Whatever happened to Mickey Rourke? Back in 1987 when this film was originally released, he was one of the biggest male stars in Hollywood, seemingly destined for great things. While I confess I was never really enamoured by him, I really did enjoy his performance in Alan Parker’s Angel Heart, and watching it again today after several years, I am even more impressed. He really was great in this, which only makes his fall from grace in Hollywood all the more mirror that of Harry Angel himself in this dark moody thriller. Its a genuinely great turn that proves the centre-point of the whole film.
Angel Heart is one of those films that somehow just seems to age incredibly well as the years go by. I didn’t catch it until a VHS rental and I was immediately taken by its dark oppressive atmosphere; the music score, the cinematography, the cast, the ‘twist’ that closes the film. It just seems so unlike anything we see today- indeed, the only film I think I can really compare it to is Adrian Lyne’s Jacob’s Ladder. Right from the start Angel Heart drags you in and doesn’t let go, its period setting quite mesmerising and otherworldly. I’ve watched it occasionally over the years since but never quite like this, in a finely remastered edition released on 4K no less. It looks grainy and gritty and beautiful, quite fantastic- really filmic (between this and the recent The Shining, 4K is on a roll). Certainly for anyone wondering, this is a worthy upgrade.
Angel Heart isn’t perfect, but its imperfections are fascinating. I’m assuming after all these years anyone reading this has already seen the film, but will skirt around any spoilers best I can. The main problem for the film is, ironically, its central ‘twist’ which has always bothered me the more I thought about it. It really doesn’t work unless something else is going on that we are not aware of; in fact watching this film again the other night I just got myself even more confused by the timeline it presents in its flashbacks and mythology. If someone is… someone, then how come nobody recognises him? Plastic surgery was hardly a ‘thing’ back then and his injuries were allegedly more psychological than physical, best as I could tell, so when he talks to people who knew Johnny Favourite, how come nobody twigs who it is they are talking to? Is it really just a case of an unreliable narrator and that we can trust nothing that we see, does he commit the hellish murders or are they enacted by his employer, following his trail? Am I asking too many questions?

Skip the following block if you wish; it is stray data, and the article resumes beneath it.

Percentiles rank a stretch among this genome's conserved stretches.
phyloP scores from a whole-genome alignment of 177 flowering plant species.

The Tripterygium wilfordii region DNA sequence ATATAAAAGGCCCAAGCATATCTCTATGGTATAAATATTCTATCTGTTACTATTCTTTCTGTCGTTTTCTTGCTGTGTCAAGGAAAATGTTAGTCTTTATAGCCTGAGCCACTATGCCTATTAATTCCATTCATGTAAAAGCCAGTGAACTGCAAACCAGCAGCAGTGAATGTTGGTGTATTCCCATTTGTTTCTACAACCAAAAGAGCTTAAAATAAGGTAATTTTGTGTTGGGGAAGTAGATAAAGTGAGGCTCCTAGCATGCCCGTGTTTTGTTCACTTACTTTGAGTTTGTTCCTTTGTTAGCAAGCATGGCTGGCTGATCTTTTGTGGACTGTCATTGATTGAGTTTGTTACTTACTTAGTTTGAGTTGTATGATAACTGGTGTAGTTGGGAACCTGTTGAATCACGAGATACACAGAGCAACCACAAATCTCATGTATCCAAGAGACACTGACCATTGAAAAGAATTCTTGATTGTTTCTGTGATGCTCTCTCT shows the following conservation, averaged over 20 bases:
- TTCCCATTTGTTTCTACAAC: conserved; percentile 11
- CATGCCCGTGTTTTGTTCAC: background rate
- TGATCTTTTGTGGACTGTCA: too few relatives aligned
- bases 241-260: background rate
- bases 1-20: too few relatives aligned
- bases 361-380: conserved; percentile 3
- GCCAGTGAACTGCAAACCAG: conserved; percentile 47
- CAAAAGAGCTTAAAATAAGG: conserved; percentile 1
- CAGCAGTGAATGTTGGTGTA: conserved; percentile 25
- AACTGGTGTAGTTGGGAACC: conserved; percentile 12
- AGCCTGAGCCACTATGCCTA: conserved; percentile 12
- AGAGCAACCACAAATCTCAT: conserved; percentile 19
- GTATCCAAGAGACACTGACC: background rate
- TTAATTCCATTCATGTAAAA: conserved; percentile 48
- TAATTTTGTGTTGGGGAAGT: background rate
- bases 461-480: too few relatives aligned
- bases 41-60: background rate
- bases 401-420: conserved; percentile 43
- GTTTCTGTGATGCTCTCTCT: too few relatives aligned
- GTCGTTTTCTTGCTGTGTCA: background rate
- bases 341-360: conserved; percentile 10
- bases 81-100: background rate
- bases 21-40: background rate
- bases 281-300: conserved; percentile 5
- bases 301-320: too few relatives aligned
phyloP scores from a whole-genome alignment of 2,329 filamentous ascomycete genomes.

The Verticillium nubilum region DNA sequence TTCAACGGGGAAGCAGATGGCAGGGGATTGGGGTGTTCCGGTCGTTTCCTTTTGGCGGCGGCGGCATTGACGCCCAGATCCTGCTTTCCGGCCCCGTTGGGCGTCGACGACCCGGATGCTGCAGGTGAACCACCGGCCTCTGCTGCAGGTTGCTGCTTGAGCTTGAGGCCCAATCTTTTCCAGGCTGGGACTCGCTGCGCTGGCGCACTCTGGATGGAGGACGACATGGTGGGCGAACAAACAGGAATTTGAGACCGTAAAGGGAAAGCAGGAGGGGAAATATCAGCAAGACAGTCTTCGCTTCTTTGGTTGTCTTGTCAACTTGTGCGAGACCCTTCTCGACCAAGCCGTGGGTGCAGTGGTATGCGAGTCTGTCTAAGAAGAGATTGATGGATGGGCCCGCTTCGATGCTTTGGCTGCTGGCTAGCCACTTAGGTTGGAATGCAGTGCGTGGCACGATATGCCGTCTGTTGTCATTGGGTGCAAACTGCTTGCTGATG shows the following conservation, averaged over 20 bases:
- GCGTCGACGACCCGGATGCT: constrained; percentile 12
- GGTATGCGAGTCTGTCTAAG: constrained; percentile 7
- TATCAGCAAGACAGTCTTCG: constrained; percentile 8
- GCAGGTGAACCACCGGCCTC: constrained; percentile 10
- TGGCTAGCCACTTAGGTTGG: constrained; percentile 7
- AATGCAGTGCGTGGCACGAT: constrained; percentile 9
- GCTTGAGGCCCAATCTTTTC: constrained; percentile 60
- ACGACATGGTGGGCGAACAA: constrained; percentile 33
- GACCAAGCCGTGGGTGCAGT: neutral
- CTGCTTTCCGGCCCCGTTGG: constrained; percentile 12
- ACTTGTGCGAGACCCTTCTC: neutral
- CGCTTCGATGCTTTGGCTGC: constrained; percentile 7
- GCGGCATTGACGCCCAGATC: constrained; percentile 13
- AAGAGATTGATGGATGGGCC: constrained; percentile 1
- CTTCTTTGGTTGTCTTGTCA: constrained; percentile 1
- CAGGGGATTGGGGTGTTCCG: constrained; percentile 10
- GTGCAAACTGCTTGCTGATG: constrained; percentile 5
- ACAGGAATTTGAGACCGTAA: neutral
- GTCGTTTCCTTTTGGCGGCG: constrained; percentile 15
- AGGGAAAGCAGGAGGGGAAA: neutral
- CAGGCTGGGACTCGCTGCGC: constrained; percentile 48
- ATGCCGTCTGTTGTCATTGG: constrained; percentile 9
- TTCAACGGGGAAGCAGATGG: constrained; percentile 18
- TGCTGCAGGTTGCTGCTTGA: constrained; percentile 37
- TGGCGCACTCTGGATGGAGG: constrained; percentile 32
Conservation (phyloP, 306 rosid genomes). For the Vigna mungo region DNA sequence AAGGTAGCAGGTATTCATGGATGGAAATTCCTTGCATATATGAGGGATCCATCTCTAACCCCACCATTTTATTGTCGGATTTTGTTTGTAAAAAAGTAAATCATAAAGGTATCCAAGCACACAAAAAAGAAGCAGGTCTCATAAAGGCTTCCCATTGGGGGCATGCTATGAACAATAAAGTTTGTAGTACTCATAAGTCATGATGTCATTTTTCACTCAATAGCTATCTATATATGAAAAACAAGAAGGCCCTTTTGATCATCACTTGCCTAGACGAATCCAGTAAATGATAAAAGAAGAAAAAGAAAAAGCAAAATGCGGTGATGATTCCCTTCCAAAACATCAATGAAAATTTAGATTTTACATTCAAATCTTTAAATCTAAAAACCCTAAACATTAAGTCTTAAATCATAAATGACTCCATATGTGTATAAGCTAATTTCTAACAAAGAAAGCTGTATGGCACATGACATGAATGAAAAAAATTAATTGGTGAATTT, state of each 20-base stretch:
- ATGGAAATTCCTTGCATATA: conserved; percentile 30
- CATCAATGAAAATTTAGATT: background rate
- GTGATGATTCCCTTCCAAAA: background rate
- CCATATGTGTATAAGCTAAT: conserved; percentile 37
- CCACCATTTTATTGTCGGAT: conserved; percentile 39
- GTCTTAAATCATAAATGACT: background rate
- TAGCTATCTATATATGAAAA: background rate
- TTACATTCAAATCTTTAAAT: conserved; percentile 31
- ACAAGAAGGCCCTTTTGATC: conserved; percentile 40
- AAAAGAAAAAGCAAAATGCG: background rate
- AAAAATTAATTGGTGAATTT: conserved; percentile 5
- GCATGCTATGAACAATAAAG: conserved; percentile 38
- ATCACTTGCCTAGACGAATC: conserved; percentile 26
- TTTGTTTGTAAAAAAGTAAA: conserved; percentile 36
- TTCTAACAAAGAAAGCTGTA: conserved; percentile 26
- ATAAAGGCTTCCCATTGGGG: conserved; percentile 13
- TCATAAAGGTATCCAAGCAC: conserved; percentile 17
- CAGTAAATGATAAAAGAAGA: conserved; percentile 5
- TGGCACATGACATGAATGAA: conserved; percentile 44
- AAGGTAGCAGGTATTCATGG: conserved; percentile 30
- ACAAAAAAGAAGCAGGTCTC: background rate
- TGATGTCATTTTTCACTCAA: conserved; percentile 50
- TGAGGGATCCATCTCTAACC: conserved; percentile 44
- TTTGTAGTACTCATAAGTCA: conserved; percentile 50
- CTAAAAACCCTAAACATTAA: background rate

Strangely though I must confess I don’t really care- this is one of those films where the mood, the performances and the setting work so well that its internal lack of consistent logic doesn’t really matter. I’ve always considered Angel Heart a sort of Occult Blade Runner, in that its imagery and sound is such a huge part of the films success, and the funny thing about that is that Blade Runner too had a questionable internal logic, particularly in its theatrical cut that had all sorts of inconsistencies like number of Replicants etc. Angel Heart is a lot like that, but like Blade Runner, its world is so wonderful its almost irrelevant that it doesn’t really make much sense.
I really do like this movie though, and even more so in this new edition. Angel Heart has grown quite a cult reputation over the years, and deservedly so. Its quite haunting in places and my confusion may be mine alone, but it does make the oddly dreamlike experience all the more interesting. When we can see the devil sitting serenely in a church, you know something is seriously wrong with what we ‘know’ about religion, and I suspect the film deliberately makes us question our worldview and what we take for granted. I don’t believe I’ve ever heard Alan Parker’s commentary all the way through so shall make a point of listening to it sometime soon: a welcome bonus with this release is that all the extras have been ported over to the 4K disc instead of left on the Blu-ray only.